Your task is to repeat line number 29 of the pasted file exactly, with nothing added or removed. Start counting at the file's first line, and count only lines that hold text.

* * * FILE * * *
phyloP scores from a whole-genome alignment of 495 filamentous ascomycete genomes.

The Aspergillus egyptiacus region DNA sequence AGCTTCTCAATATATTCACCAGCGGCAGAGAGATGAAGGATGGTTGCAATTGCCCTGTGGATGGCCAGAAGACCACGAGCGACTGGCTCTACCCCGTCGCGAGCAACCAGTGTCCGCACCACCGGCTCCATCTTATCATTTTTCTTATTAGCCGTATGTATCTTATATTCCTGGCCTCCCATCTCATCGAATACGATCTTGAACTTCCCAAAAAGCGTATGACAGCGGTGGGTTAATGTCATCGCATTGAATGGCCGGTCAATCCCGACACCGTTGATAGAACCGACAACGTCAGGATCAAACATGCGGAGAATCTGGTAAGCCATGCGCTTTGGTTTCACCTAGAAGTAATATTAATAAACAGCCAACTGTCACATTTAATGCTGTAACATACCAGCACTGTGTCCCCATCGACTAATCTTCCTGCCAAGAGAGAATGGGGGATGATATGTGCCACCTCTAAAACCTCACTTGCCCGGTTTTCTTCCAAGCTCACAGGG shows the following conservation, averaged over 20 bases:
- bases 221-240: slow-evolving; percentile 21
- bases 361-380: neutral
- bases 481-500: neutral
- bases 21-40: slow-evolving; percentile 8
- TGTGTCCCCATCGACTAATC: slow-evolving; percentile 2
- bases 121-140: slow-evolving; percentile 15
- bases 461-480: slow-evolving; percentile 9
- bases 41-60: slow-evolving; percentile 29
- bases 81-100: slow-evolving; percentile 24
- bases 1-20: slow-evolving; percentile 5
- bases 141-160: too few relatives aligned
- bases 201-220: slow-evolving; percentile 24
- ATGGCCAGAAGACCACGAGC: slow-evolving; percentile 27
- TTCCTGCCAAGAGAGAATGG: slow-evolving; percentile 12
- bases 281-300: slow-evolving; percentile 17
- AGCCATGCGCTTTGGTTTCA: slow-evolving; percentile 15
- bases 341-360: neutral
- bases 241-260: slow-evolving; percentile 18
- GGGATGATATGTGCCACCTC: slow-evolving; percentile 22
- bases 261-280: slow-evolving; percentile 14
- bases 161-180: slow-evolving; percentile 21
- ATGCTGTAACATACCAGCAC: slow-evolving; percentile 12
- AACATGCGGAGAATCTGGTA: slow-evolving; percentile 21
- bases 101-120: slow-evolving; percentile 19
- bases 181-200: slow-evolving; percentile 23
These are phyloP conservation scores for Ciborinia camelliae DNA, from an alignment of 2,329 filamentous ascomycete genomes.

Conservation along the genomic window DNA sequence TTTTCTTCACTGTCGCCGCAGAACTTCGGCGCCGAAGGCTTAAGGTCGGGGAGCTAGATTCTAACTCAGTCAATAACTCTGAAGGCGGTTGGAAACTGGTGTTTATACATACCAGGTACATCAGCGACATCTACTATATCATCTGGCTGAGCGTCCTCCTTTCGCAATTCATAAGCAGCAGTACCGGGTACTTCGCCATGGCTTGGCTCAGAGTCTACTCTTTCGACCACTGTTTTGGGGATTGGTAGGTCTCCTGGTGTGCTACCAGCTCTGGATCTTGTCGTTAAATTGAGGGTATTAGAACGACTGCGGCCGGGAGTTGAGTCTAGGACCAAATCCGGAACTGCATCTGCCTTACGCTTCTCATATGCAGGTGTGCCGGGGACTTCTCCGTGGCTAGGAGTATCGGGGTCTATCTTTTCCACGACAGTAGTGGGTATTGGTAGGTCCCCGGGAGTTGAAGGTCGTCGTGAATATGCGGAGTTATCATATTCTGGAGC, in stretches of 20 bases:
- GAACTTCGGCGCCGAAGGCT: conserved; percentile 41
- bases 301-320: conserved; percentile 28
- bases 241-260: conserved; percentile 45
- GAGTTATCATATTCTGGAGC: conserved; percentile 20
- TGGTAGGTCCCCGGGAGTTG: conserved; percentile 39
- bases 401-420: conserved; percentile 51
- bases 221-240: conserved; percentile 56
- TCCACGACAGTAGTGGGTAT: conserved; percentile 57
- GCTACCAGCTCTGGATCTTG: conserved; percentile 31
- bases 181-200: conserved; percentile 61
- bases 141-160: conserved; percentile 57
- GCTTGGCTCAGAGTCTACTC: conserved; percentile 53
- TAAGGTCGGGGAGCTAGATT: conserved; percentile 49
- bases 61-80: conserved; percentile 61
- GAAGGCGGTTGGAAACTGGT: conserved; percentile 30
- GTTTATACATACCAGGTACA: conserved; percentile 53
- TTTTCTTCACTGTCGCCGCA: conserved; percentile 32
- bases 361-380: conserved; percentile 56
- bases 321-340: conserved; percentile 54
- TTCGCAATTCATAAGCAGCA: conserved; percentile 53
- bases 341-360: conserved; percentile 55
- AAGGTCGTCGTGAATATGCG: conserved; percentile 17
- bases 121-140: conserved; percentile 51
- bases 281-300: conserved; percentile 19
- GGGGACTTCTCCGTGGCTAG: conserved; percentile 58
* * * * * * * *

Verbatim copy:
Conservation along the genomic window DNA sequence TTTTCTTCACTGTCGCCGCAGAACTTCGGCGCCGAAGGCTTAAGGTCGGGGAGCTAGATTCTAACTCAGTCAATAACTCTGAAGGCGGTTGGAAACTGGTGTTTATACATACCAGGTACATCAGCGACATCTACTATATCATCTGGCTGAGCGTCCTCCTTTCGCAATTCATAAGCAGCAGTACCGGGTACTTCGCCATGGCTTGGCTCAGAGTCTACTCTTTCGACCACTGTTTTGGGGATTGGTAGGTCTCCTGGTGTGCTACCAGCTCTGGATCTTGTCGTTAAATTGAGGGTATTAGAACGACTGCGGCCGGGAGTTGAGTCTAGGACCAAATCCGGAACTGCATCTGCCTTACGCTTCTCATATGCAGGTGTGCCGGGGACTTCTCCGTGGCTAGGAGTATCGGGGTCTATCTTTTCCACGACAGTAGTGGGTATTGGTAGGTCCCCGGGAGTTGAAGGTCGTCGTGAATATGCGGAGTTATCATATTCTGGAGC, in stretches of 20 bases: